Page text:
In February of 2020, we published an issue of the Mark with an article describing how M-A went from de-facto segregation to integration in the 1960s. Several violent race riots occurred during these years, leading to a reckoning as a community and a new bussing system for students. 

As editor-in-chief of the M-A Chronicle and the Mark this year, I have often been in the position of explaining our journalism program’s intent behind publishing the article and controversial images associated with it.

Many M-A students are unaware of our school’s history. According to the article, there was so much animosity during the 60s, that several Black M-A students are quoted saying, “I have walked up to white students and smiled and said hello. And they turned around and walked away,” and “White students act as if they own the place and are just letting us use it as a favor.”

On the first day of freshman orientation, we’re told that the school motto is “strength in diversity,” and students often complain that the motto doesn’t reflect their experiences–classes aren’t as diverse as the school as a whole.

“Strength in diversity” is an ideal we work to achieve, yes, but it’s also a recognition of our history. We have this motto not just because we take pride in the diversity of our students and staff, but because the motto recalls the story of how we became such a diverse school.  

Integration wasn’t a peaceful process at M-A and it required a lot of work. 

To me, “strength in diversity” honors the work it took to integrate our school and to unify as a single community. Given our history of racial animosity, I think adopting “strength in diversity” as a school motto is radical and commendable. 

In the last paragraph of the article, PE teacher Pamela Wimberly, who taught at M-A during the riots, says, “as each generation leaves this earth, the next generation doesn’t remember those things that are behind us, that got us to the point where we were free or where we made change, and all the hardships aren’t known and aren’t remembered.” We published the race riots article to combat this sentiment, and because we believe students deserve to know the history they’re part of.

Alana Hartsell, the M-A journalist who wrote the article, spent her entire first semester compiling evidence and documenting the history of M-A’s race riots. She took absences from class to visit historical societies, read newspaper articles from 50 years ago, conducted lengthy interviews, and read books written about our local community.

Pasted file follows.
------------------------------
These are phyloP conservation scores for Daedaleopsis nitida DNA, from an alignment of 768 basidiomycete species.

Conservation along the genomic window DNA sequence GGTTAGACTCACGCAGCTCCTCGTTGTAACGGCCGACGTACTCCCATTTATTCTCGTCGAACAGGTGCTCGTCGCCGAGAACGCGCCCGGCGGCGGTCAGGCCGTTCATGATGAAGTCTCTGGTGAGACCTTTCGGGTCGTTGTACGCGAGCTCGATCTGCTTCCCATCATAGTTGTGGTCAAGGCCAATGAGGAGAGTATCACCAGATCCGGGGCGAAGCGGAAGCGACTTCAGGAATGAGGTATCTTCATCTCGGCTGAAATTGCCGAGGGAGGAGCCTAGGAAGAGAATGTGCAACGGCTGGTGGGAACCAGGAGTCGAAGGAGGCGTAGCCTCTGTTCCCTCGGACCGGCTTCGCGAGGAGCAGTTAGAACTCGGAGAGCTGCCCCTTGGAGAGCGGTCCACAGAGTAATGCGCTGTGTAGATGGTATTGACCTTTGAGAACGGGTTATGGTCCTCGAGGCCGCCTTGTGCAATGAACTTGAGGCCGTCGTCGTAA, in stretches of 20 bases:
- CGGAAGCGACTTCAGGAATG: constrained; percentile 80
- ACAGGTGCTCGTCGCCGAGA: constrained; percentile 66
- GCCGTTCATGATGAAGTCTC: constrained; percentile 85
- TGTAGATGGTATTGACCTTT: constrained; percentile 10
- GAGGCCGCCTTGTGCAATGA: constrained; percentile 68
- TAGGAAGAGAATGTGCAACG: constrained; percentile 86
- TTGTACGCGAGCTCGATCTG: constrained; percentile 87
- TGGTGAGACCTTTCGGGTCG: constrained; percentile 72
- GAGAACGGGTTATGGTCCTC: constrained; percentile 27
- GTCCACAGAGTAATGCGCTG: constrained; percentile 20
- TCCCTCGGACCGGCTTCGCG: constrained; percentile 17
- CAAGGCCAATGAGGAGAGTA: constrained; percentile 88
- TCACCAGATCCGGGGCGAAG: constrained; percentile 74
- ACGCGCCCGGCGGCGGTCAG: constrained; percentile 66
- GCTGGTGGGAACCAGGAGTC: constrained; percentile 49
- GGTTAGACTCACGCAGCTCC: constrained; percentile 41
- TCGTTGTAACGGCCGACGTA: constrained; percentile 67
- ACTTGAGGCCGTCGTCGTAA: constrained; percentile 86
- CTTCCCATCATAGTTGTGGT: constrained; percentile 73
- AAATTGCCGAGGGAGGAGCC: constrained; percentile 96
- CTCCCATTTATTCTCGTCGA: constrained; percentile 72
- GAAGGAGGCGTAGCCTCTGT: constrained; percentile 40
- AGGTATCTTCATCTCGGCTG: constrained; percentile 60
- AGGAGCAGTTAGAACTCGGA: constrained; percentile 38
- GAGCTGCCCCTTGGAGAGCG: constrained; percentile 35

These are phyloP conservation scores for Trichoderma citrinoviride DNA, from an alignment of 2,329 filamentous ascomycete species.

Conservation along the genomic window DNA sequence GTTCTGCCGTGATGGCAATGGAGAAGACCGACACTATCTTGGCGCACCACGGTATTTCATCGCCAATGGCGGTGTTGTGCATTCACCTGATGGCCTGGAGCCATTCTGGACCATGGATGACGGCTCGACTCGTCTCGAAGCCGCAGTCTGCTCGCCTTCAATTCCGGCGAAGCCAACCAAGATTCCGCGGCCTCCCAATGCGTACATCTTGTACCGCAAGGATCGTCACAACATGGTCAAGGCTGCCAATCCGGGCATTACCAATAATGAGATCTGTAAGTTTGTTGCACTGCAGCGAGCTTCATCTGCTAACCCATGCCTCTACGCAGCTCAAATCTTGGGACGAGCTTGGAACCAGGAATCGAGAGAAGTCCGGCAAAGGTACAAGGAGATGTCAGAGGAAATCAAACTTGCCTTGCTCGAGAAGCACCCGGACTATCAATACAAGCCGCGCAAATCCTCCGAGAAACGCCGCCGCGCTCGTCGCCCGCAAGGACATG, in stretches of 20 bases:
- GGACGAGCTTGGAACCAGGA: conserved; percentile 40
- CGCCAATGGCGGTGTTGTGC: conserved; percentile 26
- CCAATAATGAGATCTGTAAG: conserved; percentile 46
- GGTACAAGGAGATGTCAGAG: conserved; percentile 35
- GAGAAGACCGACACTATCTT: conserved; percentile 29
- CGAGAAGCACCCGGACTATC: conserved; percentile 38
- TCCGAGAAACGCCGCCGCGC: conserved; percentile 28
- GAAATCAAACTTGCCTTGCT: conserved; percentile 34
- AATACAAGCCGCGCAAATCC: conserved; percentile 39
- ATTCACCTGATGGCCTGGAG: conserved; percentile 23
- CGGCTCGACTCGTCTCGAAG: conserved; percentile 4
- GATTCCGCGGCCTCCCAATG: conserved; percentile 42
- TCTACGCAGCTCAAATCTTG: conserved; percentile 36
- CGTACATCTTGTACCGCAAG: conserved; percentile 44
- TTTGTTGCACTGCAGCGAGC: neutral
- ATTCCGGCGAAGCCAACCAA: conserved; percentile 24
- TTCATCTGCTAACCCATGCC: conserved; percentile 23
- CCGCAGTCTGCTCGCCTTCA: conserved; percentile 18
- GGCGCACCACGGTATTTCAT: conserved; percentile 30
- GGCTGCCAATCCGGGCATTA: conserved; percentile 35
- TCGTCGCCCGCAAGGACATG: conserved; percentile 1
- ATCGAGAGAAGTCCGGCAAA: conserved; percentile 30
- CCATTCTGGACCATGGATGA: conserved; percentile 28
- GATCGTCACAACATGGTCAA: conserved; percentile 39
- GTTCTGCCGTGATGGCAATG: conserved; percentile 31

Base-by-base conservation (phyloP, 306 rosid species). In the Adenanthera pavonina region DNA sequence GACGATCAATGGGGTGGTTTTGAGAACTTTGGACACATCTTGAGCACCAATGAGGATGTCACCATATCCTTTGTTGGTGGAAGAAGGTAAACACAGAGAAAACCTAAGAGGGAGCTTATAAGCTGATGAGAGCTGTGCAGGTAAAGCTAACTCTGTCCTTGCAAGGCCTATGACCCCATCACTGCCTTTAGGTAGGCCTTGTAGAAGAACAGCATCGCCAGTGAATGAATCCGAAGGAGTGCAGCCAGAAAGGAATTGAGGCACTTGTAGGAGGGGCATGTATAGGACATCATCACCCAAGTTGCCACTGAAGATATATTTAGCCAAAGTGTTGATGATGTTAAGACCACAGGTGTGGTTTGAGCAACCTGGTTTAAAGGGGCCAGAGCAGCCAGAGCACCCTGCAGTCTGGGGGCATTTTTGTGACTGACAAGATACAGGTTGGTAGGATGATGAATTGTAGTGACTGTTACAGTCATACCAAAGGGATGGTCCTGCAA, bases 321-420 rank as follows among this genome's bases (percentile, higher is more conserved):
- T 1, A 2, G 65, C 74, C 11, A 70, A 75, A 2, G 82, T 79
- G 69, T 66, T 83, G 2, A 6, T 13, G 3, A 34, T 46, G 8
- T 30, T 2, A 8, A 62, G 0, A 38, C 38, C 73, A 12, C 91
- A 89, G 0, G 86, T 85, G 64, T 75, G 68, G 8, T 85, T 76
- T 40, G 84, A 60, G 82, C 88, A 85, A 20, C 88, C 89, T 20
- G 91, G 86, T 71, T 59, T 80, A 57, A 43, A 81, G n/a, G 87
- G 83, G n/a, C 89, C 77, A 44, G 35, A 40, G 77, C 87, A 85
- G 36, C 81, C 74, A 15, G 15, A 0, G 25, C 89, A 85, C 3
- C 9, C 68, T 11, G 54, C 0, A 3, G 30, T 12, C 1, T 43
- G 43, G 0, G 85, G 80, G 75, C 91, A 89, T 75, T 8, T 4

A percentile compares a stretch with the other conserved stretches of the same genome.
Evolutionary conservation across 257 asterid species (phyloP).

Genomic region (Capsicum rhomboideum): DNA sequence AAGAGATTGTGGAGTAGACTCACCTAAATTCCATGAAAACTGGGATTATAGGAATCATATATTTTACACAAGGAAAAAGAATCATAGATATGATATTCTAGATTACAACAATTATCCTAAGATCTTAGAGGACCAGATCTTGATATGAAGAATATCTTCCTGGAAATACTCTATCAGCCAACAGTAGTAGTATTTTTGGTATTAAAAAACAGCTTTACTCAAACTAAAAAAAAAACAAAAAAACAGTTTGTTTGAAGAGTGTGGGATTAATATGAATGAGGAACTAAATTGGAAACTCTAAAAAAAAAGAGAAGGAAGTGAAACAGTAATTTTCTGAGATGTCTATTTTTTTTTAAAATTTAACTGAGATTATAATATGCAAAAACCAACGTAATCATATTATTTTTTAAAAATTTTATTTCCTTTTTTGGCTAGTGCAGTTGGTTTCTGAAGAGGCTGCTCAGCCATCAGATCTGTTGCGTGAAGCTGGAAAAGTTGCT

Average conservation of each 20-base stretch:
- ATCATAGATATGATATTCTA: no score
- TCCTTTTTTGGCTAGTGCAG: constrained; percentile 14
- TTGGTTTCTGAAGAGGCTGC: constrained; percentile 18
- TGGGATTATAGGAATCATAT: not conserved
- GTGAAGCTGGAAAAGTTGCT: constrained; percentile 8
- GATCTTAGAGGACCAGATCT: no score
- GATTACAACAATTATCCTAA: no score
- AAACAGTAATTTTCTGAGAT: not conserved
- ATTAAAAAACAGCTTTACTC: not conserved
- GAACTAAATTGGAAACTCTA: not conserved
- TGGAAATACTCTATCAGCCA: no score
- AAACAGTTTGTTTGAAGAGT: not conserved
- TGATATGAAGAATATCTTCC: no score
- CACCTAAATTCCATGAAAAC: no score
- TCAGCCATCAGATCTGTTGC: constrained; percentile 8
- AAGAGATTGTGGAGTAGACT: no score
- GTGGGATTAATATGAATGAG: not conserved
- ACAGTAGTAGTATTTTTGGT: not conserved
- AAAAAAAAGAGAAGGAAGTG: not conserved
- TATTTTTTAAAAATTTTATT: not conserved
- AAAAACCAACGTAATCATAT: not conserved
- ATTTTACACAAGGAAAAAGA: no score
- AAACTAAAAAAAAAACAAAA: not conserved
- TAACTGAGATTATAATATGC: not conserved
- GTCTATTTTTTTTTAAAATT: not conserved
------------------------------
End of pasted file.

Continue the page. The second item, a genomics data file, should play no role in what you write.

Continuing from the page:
During her research, we came across the photo of the poster which threatened racial violence using the n-word and was posted around our school in the 60s. As a magazine staff, we were disturbed and shocked. It is a sad truth that the blatant racism in the poster shows the reality of the tensions in our community during the 1960s. We hoped that when other M-A students saw the image, they would be as moved as we were; that they too would see new meaning in our school motto and recommit to strength in diversity. 

Many students and staff members commended the reporting and felt that the inclusion of the poster was justified; but for some, seeing the inflammatory language brought back painful and personal memories. In addition, many experienced the poster without reading the article, or they published pictures of the image on social media. These posts frequently obscured the caption identifying the poster as a historical object. Some students ripped the image out of the magazine and posted it in bathrooms around the school.

We regret shocking those students and staff members who could have benefitted from a warning regarding the image. Our standard distribution process for the magazine, passing it out at lunch, should have been conducted in a more formal manner for such an important issue of the magazine, like in classrooms under the supervision of teachers. 

Moreover, we regret that others had the ability to take the image out of context, in effect compounding those genuine and personal feelings of hurt. It wasn’t only students who posted the image in a frenzy; many ill-informed members of the community posted the image out of context on platforms like Nextdoor. Most of the feedback we received supported the importance of historical documents and tough conversations, but suggested that we could have printed the poster in a smaller format with a larger caption, and we wholeheartedly agree. 

Including the image as we did ultimately served as a distraction to the more important discussion of our school history we hoped to provoke. We now see including the poster as we did as a mistake. One year later, the conversation about the article still focuses on condemning the distribution of the image and not M-A’s disturbing history. 

Looking back, the original article about M-A’s race riots is still worth a careful read. We should feel proud to attend a school where history has taken place–where we have come so far and where we continue to tackle new issues with enthusiasm. Most importantly, we should allow our history to inform our understanding of our school motto; as members of the M-A community, it is our responsibility. 

Further reading: 

Full article: https://www.machronicle.com/menlo-athertons-race-riots/ 

Letter from the editors (published after the release of the Mark): https://www.machronicle.com/printing-the-n-word-letter-from-the-editors/ 

How the community reacted to our article: https://www.machronicle.com/community-reacts-to-race-riots-article/

Violet Taylor

Violet Taylor is a senior and an editor-in-chief for the Chronicle and the Mark.

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